2024 Retro Edition – April Week 5

What’s your call?

2 2 2♠ 2NT
3♣ 3 3 3♠ 3NT
4♣ 4 4 4♠ 4NT
5♣ 5 5 5♠ 5NT
6♣ 6 6 6♠ 6NT
7♣ 7 7 7♠ 7NT
Pass Dbl
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Wafik Abdou, August Boehm, Larry Cohen, Mel Colchamiro, Allan Falk, Geoff Hampson, Betty Ann Kennedy, Daniel Korbel, Mike Lawrence, Roger Lee, Jeff Meckstroth, Jill Meyers, Barry Rigal, Steve Robinson, Kerri Sanborn, Don Stack, The Sutherlins, Steve Weinstein
OK, now what?

The red double cards are getting a lot of table time this month.

Lawrence describes double as showing around 18 points with three spades, “and that is exactly what you have. You have a few extra, but you can catch up on the values next time. A more difficult problem is what to do next if partner bids 2♠, which is his most likely bid.”

The Sutherlins also see their second double as fairly standard. “It is still takeout and shows 16-plus points and three-card support for partner. How we continue will depend on partner’s response. 3NT, 4 and 4♠ are all possible game contracts.”

Korbel says, “To me, the choices are double and 3♣. 3♣ aims directly toward 3NT, which will certainly be right if partner has a club card. But we will be forced to bid 4 over partner’s 3♠. Double keeps the auction lower, and if partner passes, we may go plus 300 or even plus 500 right here.”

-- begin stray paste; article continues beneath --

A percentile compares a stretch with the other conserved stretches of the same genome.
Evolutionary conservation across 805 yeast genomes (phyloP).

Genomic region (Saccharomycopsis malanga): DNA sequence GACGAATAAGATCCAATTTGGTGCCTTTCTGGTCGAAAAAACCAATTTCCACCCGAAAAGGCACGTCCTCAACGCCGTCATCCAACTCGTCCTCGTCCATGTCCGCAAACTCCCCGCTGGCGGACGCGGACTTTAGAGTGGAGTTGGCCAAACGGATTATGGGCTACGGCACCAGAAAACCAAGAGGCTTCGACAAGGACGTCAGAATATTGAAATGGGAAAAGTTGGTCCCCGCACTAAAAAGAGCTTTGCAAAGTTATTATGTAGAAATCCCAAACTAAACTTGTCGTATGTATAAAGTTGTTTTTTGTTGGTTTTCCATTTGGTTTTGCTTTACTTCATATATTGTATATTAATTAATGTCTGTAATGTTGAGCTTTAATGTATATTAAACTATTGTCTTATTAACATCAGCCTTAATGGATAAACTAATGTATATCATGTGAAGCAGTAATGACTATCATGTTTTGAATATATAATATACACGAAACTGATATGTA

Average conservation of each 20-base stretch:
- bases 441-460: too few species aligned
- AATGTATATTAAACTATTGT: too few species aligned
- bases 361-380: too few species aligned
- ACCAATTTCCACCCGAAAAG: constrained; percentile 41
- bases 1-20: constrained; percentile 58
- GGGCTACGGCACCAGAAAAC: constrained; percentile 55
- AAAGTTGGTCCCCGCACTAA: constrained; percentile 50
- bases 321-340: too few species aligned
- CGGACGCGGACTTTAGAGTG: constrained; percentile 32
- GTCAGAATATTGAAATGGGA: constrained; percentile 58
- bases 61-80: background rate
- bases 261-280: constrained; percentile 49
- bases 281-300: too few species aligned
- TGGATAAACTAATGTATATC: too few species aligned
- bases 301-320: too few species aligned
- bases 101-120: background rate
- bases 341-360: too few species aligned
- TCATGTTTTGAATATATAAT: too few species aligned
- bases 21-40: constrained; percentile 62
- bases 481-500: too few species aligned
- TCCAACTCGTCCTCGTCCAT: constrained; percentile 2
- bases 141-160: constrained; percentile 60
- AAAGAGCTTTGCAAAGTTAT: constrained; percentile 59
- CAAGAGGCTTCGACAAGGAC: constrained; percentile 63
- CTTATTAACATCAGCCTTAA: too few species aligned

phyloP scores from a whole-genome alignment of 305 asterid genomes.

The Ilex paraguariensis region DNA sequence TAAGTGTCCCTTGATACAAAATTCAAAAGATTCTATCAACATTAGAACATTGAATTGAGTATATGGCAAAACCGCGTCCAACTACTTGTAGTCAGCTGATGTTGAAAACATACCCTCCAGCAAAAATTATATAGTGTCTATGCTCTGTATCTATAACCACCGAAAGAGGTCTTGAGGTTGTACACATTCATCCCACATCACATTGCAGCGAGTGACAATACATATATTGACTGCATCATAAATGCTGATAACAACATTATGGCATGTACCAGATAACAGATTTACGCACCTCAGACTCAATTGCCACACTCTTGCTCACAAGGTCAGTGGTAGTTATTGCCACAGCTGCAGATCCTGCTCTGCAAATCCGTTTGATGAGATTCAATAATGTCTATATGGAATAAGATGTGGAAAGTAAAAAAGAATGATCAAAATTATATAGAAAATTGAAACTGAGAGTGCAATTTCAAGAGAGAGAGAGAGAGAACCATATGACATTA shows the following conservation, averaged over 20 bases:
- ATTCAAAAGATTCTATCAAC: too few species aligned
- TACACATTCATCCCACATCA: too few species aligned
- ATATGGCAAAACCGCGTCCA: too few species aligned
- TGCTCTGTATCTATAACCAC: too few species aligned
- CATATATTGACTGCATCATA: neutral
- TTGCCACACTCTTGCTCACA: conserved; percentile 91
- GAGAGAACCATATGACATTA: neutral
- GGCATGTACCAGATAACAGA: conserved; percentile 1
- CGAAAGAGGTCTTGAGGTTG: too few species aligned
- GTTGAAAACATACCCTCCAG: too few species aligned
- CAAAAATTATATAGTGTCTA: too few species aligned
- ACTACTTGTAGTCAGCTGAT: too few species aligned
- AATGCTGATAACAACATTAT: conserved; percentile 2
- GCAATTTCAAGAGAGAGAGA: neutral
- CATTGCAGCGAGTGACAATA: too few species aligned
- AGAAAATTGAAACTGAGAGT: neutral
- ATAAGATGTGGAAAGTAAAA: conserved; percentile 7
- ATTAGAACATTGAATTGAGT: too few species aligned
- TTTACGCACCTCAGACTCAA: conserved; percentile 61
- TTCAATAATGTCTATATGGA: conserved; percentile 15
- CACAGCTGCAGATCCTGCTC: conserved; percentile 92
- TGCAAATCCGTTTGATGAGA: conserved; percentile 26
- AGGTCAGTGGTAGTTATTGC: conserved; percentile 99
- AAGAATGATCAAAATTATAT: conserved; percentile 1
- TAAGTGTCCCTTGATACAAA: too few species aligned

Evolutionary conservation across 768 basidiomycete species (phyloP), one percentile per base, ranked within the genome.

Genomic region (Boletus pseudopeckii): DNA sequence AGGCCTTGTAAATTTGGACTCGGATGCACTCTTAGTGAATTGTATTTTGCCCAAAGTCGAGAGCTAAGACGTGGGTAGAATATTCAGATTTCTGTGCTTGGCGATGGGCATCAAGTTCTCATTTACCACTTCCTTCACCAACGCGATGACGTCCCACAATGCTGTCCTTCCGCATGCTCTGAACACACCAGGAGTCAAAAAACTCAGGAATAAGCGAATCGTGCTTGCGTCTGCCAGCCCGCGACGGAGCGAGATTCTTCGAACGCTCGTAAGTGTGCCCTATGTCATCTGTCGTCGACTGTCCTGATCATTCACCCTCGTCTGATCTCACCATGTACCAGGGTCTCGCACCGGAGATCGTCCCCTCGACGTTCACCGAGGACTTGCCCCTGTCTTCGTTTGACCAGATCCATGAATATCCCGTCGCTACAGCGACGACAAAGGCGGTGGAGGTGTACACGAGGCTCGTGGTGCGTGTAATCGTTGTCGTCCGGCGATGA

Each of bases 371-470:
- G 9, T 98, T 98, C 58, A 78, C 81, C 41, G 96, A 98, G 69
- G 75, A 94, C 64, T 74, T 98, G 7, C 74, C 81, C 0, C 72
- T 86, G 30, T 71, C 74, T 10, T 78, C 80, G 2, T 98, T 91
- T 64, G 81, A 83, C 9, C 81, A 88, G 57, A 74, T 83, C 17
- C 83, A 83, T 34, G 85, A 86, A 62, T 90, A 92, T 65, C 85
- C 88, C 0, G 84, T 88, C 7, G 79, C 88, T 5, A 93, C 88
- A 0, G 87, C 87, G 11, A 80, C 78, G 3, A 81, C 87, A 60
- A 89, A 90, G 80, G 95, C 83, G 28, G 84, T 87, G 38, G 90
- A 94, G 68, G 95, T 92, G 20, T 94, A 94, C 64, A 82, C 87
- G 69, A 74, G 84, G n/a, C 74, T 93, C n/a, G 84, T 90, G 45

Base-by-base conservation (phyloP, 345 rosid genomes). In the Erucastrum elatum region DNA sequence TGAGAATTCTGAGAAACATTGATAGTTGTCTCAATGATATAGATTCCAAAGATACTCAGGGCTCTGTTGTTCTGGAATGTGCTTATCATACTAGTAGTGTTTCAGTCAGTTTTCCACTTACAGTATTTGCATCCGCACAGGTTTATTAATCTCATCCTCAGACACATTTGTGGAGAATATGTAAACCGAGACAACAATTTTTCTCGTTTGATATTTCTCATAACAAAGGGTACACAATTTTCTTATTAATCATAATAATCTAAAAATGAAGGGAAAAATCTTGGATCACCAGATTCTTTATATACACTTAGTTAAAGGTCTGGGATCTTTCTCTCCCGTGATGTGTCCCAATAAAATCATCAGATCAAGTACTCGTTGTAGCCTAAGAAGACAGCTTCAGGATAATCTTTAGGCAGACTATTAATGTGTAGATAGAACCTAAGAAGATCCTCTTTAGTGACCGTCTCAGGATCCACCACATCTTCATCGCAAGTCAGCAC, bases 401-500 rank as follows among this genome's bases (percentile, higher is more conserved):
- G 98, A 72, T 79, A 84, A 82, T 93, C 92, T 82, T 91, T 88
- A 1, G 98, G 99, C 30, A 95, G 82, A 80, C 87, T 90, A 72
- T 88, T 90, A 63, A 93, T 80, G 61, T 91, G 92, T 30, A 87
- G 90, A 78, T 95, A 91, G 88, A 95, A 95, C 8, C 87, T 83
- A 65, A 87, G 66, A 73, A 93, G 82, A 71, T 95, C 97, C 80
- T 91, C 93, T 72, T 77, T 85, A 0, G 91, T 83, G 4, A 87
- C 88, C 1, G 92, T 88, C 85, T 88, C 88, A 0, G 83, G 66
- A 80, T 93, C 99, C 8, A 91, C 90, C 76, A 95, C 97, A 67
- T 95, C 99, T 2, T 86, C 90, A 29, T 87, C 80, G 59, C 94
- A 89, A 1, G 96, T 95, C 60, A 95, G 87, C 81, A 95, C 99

Colchamiro conducts inventory: “Doesn’t double here almost always show fewer than four cards in spades? Check. Doesn’t double here show extras? Check. Even if East is void in hearts, we figure to go plus 300. So the downside is only 4 IMPs. If partner passes, can East take more than six club tricks after I lead the ♣Q? This would be more difficult at matchpoints, where my plus 300 could be a zero or a top.”

Lee uses the flexibility of doubling “to keep everything – hearts, notrump and possibly spades – in the picture. If partner passes, I’m thrilled.”

“Double,” agrees Abdou, “should be a good hand with three spades. I will bid 3 over 2♠. A cuebid at my second or third turn will not allow me to show hearts at a reasonable level and is an overbid with the valueless ♣Q.”

“I’m too strong to bid only 2 this time around,” says Cohen. “If you took away one ace, I’d bid 2.”

Meyers has it all planned out after her double: “If partner bids 2 , I will bid 2, which hopefully paints the picture. If partner bids 2♠, I will bid 3. If partner bids 2NT, I will raise.”

Boehm and Kennedy decide to first establish a game force by bidding 3♣. “If partner, by chance, bids diamonds,” postulates Kennedy, “I’ll continue with 3.”

“2 or 3?” muses Stack, who ultimately decides on 3. “Although there are four or five losers in this hand, bidding only 2 with 23 high-card points and a great heart suit does not feel like enough. A 3♣ cuebid is a possibility, but what would this accomplish? It doesn’t give the hand any specific direction.”

Rigal calls 3 the equivalent of an Acol two-bid. “I need to get hearts into the equation, since we can make a heart game facing as little as:

♠x x x x x x x K x x ♣x x x, but we can’t make 4♠.”

Sanborn is content to bid just 2. “At first glance, this looks like a huge underbid, but if partner can’t bid again, I might be high enough. Facing a hand with no entries, I have a lot of losers. If I catch a 2♠ rebid, I will try game there.”

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